ADDED 4:50 PM: Word of a rally and two more online petitions. First, the latter:

*”Our Kids Need Their Teachers – Rethink Budget Cuts” – petition here

*”Keep Alki Elementary Class Size Manageable” – petition here

*And Emily, who sent word of the latter petition, says: “Sunday immediately following the Seahawks game folks will be gathering at the Admiral Junction to raise awareness, support, donations etc. regarding the WS school situation.”

ADDED 6:43 PM: The district has sent this letter to parents, signed by assistant superintendents Flip Herndon and Michael Tolley:

Every year at start of the school, districts across Washington state compare enrollment projections with actual student counts. School districts receive state funding to pay for staffing based on actual student enrollment (counts) as of Oct. 1.

Seattle Public Schools (SPS) undergoes a staffing adjustment process to monitor enrollment at every school, adjust staffing levels relative to actual student enrollment, and comply with negotiated staffing ratios.

This process is not unique to Seattle. All districts undergo the same process of staffing adjustments by school relative to the actual numbers of students who enroll and attend. Staffing adjustment decisions are made to match student needs with limited staff resources across the district. In Seattle, 52,399 students enrolled in the district this year, according to the 10-day student enrollment count. That is an increase of 411 students over last year.

While we have more students this year, the number is lower than we projected by 675 students. This translates into $4.23 million less revenue, not including the enrollment decline effects on Special Education, Transportation or Nutrition Services.The reduction in staffing allocations will reduce the effect of the loss of revenue. The number of students who transferred out of the school district is higher this year than last.

As your principal may have shared with you, staffing adjustment recommendations were developed by a team of representatives from School Operations, Human Resources, Enrollment Planning, Special Education, Budget, Capital Planning, Continuous Improvement, and English Language Learning using enrollment data. The team considers multiple factors including equity and detailed school, class and program configuration. Staffing allocation analyses are conducted at the individual class and grade level. Staffing allocations were reviewed and approved by the Superintendent’s Cabinet. Some schools have additional enrollment and require additional staff. Some schools have lower enrollments and require staff reductions.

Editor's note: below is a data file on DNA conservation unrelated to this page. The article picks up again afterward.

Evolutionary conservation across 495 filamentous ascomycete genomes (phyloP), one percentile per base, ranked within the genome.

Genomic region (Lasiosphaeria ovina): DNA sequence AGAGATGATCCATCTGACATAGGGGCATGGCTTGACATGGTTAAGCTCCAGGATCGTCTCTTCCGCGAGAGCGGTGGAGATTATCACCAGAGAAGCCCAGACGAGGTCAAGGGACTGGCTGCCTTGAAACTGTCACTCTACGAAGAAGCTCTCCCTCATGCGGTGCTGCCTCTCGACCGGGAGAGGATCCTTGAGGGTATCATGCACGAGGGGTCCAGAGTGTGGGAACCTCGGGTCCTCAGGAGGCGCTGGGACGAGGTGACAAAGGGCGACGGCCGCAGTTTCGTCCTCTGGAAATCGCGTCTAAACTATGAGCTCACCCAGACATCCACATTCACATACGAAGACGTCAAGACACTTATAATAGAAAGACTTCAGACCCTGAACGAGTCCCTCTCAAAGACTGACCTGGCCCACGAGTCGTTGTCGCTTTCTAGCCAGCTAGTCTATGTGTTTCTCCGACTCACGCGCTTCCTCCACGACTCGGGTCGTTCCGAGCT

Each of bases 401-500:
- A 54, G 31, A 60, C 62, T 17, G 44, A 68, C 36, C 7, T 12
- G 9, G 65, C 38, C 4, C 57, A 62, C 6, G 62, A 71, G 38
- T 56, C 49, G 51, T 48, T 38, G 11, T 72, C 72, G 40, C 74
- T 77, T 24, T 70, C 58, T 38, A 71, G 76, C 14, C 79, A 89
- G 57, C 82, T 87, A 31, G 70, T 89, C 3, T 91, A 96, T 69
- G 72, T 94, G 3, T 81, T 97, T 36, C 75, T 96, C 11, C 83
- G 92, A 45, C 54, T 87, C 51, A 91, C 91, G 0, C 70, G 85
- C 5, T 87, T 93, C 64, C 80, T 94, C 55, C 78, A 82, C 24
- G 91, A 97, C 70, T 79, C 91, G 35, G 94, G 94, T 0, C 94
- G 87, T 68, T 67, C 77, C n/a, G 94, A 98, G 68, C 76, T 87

It is important to note, teachers and instructional assistants will continue to be employed by SPS. Each staff member will be reassigned to another school. This process is a careful matching of individual skills and qualifications of certificated staff to school positions and needs.

Eight start-of-school substitutes were added district-wide and funded centrally in schools where principals believed their enrollment number was going to be higher than the district projection. Principals used this resource to support start of school efforts. The goal is to reduce the number of classes without a teacher, and to mitigate for last minute enrollment changes. Based on enrollment counts and class configurations, seven of these eight substitutes will be removed from their schools and returned to the substitute pool because anticipated enrollment did materialize at the individual schools. The eighth will be converted to a teaching position to support enrollment.

The School Board has highlighted resource stewardship as a board priority, refocusing the district on the importance of assuring responsible management of its limited funding. While more students are enrolled this year, the number is still lower than projected. With less revenue district-wide, SPS must reduce the staffing budget from schools with lower enrollment and add staffing budgets to schools with higher enrollment to ensure our class sizes and support personnel are equitably distributed to best support all students’ teaching and learning.

Additional good news is that elementary schools have benefited from an increase in funding for teachers in order to reduce class size (about one additional teacher per building) as part of the Legislature’s action in June. And the district has invested more in staffing for unique situations (mitigation) than we did last year.